MCP Insights

What Is the Difference Between Vulnerability Scanning and Penetration Testing?

Posted on October 19, 2022 by Richard Osborne

A previous blog discussed the importance of penetration testing as part of a comprehensive cybersecurity strategy.

Penetration tests are first used to discover the systems that comprise the organization’s communications network and the devices that operate on those systems. Once that knowledge is gained, penetration tests are used to identify the vulnerabilities in the overall network, each system, and each device that would enable a cyberattacker to access the environment and then create havoc by exploiting those vulnerabilities.

Penetration tests are very important to every organization’s cybersecurity posture. So too, are vulnerability scans. But while penetration tests and vulnerability scans sound similar, they actually are quite different. This blog explores those differences.

Penetration tests simulate how a cyberattacker might gain access to the network environment and then what will happen to systems and devices afterward. Such tests are done manually and should be conducted quarterly, annually at a minimum. In contrast, vulnerability scans are automated processes that dive deeper into the known vulnerabilities to understand better why they exist — such understanding is the key to eliminating each vulnerability.

For example, vulnerability scanners can discern whether patch management is being conducted promptly, firewalls are correctly configured, or if devices and applications exist that shouldn’t. Vulnerability scans work hand in hand with penetration tests. Nearly every penetration test we’ve conducted has resulted in our advising the client to follow up with a vulnerability scan — which enables the organization to analyze what it learned from the penetration test.

Here's a way to think about the differences between penetration tests and vulnerability scans: a burglar will case a home to determine how to enter it and how easy it will be to do so. The burglar will check for unlocked windows and doors and whether the home has an alarm system or security cameras — that’s a penetration test. Once inside, the burglar will move from room to room to see where the most significant opportunities for mischief exist — that’s a vulnerability scan.

Aim for a Weekly Vulnerability Scan

Unfortunately, we often see that once a penetration test is completed, the report sits on a shelf or desk, never to be opened, and the more critical aspect of this due-diligence exercise — the vulnerability scan — never is conducted. That’s a big mistake.

Vulnerability scans should be conducted every week by skilled testers to make it as difficult as possible for cyberattackers to do what they do. Cyberattackers constantly evolve tactics, and new devices and applications are continually added to systems, increasing cybersecurity vulnerabilities. This becomes exponentially more vexing whenever known vulnerabilities in commonly used platforms and applications are spread widely throughout the cyberattacker community.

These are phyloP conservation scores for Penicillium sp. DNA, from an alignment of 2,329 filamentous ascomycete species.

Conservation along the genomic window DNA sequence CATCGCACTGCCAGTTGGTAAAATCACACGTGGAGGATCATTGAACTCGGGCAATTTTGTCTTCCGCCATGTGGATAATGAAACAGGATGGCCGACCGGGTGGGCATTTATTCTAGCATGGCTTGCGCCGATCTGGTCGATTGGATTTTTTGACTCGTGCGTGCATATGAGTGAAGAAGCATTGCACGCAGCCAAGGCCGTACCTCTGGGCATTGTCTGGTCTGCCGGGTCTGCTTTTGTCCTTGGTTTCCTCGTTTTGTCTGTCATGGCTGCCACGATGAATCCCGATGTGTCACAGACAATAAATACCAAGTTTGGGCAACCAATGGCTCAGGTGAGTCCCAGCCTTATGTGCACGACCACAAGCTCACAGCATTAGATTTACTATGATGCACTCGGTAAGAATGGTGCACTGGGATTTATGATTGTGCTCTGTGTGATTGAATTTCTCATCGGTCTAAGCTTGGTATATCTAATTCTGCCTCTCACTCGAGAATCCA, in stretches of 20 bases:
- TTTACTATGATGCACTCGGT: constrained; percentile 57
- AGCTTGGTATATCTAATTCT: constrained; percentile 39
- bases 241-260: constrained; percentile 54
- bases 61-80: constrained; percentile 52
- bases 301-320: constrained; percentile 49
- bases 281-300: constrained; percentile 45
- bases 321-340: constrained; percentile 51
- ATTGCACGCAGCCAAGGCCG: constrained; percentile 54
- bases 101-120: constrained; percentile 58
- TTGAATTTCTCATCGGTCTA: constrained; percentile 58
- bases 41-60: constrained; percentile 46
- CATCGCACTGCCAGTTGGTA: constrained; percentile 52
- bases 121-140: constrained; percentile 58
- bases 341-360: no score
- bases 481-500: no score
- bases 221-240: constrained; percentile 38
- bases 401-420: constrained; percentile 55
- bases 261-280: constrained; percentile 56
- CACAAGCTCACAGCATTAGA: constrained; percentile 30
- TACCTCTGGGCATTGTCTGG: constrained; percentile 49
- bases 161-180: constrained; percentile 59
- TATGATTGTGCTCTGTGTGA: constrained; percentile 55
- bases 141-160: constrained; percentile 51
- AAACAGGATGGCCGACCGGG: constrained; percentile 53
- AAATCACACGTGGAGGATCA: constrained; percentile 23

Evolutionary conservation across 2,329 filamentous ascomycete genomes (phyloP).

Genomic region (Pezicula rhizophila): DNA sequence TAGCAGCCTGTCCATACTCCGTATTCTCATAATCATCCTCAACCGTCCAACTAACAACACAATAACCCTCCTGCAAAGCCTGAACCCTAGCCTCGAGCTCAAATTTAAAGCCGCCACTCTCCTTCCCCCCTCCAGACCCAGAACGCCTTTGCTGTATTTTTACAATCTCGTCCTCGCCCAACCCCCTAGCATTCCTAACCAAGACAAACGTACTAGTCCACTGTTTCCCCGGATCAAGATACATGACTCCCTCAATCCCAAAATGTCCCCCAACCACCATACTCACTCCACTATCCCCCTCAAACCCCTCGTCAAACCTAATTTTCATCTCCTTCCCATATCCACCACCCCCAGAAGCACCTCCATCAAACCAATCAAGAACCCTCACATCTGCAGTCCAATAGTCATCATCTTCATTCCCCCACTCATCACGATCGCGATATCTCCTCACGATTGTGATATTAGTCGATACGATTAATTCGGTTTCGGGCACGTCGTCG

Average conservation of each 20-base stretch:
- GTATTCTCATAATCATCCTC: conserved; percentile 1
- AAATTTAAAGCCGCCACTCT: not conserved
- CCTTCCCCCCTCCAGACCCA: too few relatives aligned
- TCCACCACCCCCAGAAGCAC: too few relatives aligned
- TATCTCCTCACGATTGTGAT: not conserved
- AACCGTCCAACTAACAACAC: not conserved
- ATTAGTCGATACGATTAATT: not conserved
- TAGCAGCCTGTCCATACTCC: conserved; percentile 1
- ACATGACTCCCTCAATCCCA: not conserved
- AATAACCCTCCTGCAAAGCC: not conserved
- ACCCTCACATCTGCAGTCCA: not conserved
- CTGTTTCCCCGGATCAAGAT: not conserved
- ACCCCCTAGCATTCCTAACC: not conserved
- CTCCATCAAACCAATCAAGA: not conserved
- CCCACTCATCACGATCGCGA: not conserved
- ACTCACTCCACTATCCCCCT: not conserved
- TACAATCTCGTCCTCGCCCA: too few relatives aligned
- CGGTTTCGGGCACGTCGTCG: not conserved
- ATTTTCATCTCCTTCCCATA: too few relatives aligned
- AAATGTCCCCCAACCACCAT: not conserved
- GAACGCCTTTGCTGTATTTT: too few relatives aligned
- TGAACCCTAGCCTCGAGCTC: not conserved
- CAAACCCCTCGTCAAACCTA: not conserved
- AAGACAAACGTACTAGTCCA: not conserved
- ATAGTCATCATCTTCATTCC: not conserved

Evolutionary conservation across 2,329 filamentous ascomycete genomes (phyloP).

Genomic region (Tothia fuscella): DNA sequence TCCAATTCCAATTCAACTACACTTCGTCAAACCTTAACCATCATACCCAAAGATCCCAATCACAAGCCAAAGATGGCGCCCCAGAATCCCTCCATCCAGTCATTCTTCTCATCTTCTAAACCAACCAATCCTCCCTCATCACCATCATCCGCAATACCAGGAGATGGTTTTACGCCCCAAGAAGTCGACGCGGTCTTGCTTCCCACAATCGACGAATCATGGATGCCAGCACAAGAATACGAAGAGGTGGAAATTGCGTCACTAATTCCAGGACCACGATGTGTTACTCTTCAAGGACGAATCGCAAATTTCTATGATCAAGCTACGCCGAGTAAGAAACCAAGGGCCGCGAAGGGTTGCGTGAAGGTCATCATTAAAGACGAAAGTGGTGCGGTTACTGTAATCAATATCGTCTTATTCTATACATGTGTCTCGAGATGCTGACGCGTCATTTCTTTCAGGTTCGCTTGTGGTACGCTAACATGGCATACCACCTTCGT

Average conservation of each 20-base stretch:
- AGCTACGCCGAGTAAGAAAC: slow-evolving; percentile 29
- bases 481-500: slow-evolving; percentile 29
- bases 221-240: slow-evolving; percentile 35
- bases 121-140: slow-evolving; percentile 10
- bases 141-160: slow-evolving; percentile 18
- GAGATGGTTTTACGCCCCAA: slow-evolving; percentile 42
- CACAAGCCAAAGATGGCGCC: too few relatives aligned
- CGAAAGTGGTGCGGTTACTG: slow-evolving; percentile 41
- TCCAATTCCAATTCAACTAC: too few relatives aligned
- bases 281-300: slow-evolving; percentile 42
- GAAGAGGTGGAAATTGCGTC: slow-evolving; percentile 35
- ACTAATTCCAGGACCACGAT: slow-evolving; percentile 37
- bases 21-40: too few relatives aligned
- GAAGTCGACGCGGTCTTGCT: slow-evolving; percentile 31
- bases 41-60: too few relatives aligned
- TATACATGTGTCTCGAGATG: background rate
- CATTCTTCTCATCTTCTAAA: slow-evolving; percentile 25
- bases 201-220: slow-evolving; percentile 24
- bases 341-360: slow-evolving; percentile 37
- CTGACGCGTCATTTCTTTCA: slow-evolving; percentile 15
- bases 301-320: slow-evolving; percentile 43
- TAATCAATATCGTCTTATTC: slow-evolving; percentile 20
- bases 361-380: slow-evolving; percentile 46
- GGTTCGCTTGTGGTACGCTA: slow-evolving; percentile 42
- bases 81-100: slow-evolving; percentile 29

Even when vulnerability scans are conducted, the organization often lacks the cybersecurity and information technology (IT) resources needed to understand the findings and then craft suitable strategies for addressing them. This is particularly true of smaller organizations and of those in the public sector, which traditionally has struggled to compete with private-sector organizations for such resources.

If this has been your organization’s experience, consider contracting with a third-party consultant, such as Mission Critical Partners (MCP), to obtain the requisite experience and expertise. MCP offers a comprehensive stack of assessment capabilities based on the National Institute of Standards and Technology Cybersecurity Framework (NIST-CSF). We perform a variety of cybersecurity assessments — including penetration testing and vulnerability scans —in a safe and controlled environment. We also offer supplemental services, such as cybersecurity awareness training and virtual chief information security officer (vCISO) support.

The virtual CISO support that we provide is especially important in today’s environment — there simply aren’t enough cybersecurity resources available today in the marketplace for every organization to secure its communications networks, systems, and devices effectively. Even if those resources were available, the budgets that many, if not most, public-sector organizations have at their disposal make it very difficult, if not impossible, to bring those assets in-house. Consequently, the only cost-effective way to go about this in many cases is to outsource.

We stand ready to help — please reach out.

Richard Osborne is MCP’s director of commercial services. Email him

Topics: Cybersecurity

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